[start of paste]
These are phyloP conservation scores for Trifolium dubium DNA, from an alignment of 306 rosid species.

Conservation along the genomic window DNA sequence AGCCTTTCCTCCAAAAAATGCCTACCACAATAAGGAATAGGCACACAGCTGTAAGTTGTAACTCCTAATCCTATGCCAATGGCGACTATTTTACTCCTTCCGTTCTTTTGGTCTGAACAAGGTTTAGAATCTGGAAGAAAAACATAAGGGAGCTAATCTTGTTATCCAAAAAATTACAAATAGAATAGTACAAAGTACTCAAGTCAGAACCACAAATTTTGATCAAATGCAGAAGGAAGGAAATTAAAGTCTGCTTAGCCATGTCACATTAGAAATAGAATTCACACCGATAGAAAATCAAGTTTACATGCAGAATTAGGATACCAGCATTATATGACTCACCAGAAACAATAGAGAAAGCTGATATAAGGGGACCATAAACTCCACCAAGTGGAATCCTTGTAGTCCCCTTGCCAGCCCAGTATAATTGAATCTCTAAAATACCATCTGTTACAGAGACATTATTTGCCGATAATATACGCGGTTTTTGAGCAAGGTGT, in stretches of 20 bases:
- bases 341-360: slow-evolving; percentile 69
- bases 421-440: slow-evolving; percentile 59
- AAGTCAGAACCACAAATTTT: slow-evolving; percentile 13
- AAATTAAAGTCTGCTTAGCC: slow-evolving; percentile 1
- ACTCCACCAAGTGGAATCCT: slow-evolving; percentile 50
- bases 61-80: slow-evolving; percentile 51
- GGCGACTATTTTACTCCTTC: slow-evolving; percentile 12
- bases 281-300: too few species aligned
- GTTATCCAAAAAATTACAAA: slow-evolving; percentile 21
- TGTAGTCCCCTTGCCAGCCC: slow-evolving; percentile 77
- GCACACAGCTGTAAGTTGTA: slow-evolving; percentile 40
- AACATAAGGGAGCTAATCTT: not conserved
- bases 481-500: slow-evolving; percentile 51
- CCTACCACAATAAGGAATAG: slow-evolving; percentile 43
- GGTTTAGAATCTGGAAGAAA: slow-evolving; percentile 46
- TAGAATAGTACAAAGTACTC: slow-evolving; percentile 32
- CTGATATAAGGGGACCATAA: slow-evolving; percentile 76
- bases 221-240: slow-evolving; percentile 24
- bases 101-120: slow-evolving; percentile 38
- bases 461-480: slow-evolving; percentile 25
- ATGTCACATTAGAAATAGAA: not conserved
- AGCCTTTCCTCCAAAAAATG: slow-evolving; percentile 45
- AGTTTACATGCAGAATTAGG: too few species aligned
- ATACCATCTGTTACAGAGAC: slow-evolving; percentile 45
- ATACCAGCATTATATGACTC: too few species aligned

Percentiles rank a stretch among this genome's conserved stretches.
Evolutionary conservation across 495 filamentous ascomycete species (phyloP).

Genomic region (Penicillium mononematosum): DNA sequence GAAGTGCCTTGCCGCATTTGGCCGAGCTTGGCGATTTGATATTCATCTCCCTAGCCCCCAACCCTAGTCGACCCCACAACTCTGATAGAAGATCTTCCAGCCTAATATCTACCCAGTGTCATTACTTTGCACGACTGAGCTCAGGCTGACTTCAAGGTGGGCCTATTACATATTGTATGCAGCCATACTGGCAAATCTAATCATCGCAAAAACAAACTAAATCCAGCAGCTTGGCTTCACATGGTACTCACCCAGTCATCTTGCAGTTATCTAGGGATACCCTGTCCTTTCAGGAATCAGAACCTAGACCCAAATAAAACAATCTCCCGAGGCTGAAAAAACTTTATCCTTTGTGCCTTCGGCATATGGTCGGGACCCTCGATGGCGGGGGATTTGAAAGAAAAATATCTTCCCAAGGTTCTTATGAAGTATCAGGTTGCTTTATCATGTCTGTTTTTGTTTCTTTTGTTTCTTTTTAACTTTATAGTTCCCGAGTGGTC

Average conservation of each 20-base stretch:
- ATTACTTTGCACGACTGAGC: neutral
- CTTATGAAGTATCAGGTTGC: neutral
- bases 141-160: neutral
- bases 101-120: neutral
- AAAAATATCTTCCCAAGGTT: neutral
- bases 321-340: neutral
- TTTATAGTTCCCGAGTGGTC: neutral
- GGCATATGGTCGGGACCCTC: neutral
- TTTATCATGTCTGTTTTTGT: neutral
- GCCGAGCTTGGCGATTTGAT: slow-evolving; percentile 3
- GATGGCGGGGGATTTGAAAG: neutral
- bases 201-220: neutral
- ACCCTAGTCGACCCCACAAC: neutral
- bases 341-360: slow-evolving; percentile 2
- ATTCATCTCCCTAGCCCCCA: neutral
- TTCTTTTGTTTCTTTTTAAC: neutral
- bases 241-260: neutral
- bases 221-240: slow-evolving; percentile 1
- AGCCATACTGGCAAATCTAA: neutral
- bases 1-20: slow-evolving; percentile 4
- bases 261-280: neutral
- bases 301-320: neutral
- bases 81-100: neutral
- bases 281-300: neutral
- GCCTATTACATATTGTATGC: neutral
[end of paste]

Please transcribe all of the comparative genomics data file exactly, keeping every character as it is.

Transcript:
These are phyloP conservation scores for Trifolium dubium DNA, from an alignment of 306 rosid species.

Conservation along the genomic window DNA sequence AGCCTTTCCTCCAAAAAATGCCTACCACAATAAGGAATAGGCACACAGCTGTAAGTTGTAACTCCTAATCCTATGCCAATGGCGACTATTTTACTCCTTCCGTTCTTTTGGTCTGAACAAGGTTTAGAATCTGGAAGAAAAACATAAGGGAGCTAATCTTGTTATCCAAAAAATTACAAATAGAATAGTACAAAGTACTCAAGTCAGAACCACAAATTTTGATCAAATGCAGAAGGAAGGAAATTAAAGTCTGCTTAGCCATGTCACATTAGAAATAGAATTCACACCGATAGAAAATCAAGTTTACATGCAGAATTAGGATACCAGCATTATATGACTCACCAGAAACAATAGAGAAAGCTGATATAAGGGGACCATAAACTCCACCAAGTGGAATCCTTGTAGTCCCCTTGCCAGCCCAGTATAATTGAATCTCTAAAATACCATCTGTTACAGAGACATTATTTGCCGATAATATACGCGGTTTTTGAGCAAGGTGT, in stretches of 20 bases:
- bases 341-360: slow-evolving; percentile 69
- bases 421-440: slow-evolving; percentile 59
- AAGTCAGAACCACAAATTTT: slow-evolving; percentile 13
- AAATTAAAGTCTGCTTAGCC: slow-evolving; percentile 1
- ACTCCACCAAGTGGAATCCT: slow-evolving; percentile 50
- bases 61-80: slow-evolving; percentile 51
- GGCGACTATTTTACTCCTTC: slow-evolving; percentile 12
- bases 281-300: too few species aligned
- GTTATCCAAAAAATTACAAA: slow-evolving; percentile 21
- TGTAGTCCCCTTGCCAGCCC: slow-evolving; percentile 77
- GCACACAGCTGTAAGTTGTA: slow-evolving; percentile 40
- AACATAAGGGAGCTAATCTT: not conserved
- bases 481-500: slow-evolving; percentile 51
- CCTACCACAATAAGGAATAG: slow-evolving; percentile 43
- GGTTTAGAATCTGGAAGAAA: slow-evolving; percentile 46
- TAGAATAGTACAAAGTACTC: slow-evolving; percentile 32
- CTGATATAAGGGGACCATAA: slow-evolving; percentile 76
- bases 221-240: slow-evolving; percentile 24
- bases 101-120: slow-evolving; percentile 38
- bases 461-480: slow-evolving; percentile 25
- ATGTCACATTAGAAATAGAA: not conserved
- AGCCTTTCCTCCAAAAAATG: slow-evolving; percentile 45
- AGTTTACATGCAGAATTAGG: too few species aligned
- ATACCATCTGTTACAGAGAC: slow-evolving; percentile 45
- ATACCAGCATTATATGACTC: too few species aligned

Percentiles rank a stretch among this genome's conserved stretches.
Evolutionary conservation across 495 filamentous ascomycete species (phyloP).

Genomic region (Penicillium mononematosum): DNA sequence GAAGTGCCTTGCCGCATTTGGCCGAGCTTGGCGATTTGATATTCATCTCCCTAGCCCCCAACCCTAGTCGACCCCACAACTCTGATAGAAGATCTTCCAGCCTAATATCTACCCAGTGTCATTACTTTGCACGACTGAGCTCAGGCTGACTTCAAGGTGGGCCTATTACATATTGTATGCAGCCATACTGGCAAATCTAATCATCGCAAAAACAAACTAAATCCAGCAGCTTGGCTTCACATGGTACTCACCCAGTCATCTTGCAGTTATCTAGGGATACCCTGTCCTTTCAGGAATCAGAACCTAGACCCAAATAAAACAATCTCCCGAGGCTGAAAAAACTTTATCCTTTGTGCCTTCGGCATATGGTCGGGACCCTCGATGGCGGGGGATTTGAAAGAAAAATATCTTCCCAAGGTTCTTATGAAGTATCAGGTTGCTTTATCATGTCTGTTTTTGTTTCTTTTGTTTCTTTTTAACTTTATAGTTCCCGAGTGGTC

Average conservation of each 20-base stretch:
- ATTACTTTGCACGACTGAGC: neutral
- CTTATGAAGTATCAGGTTGC: neutral
- bases 141-160: neutral
- bases 101-120: neutral
- AAAAATATCTTCCCAAGGTT: neutral
- bases 321-340: neutral
- TTTATAGTTCCCGAGTGGTC: neutral
- GGCATATGGTCGGGACCCTC: neutral
- TTTATCATGTCTGTTTTTGT: neutral
- GCCGAGCTTGGCGATTTGAT: slow-evolving; percentile 3
- GATGGCGGGGGATTTGAAAG: neutral
- bases 201-220: neutral
- ACCCTAGTCGACCCCACAAC: neutral
- bases 341-360: slow-evolving; percentile 2
- ATTCATCTCCCTAGCCCCCA: neutral
- TTCTTTTGTTTCTTTTTAAC: neutral
- bases 241-260: neutral
- bases 221-240: slow-evolving; percentile 1
- AGCCATACTGGCAAATCTAA: neutral
- bases 1-20: slow-evolving; percentile 4
- bases 261-280: neutral
- bases 301-320: neutral
- bases 81-100: neutral
- bases 281-300: neutral
- GCCTATTACATATTGTATGC: neutral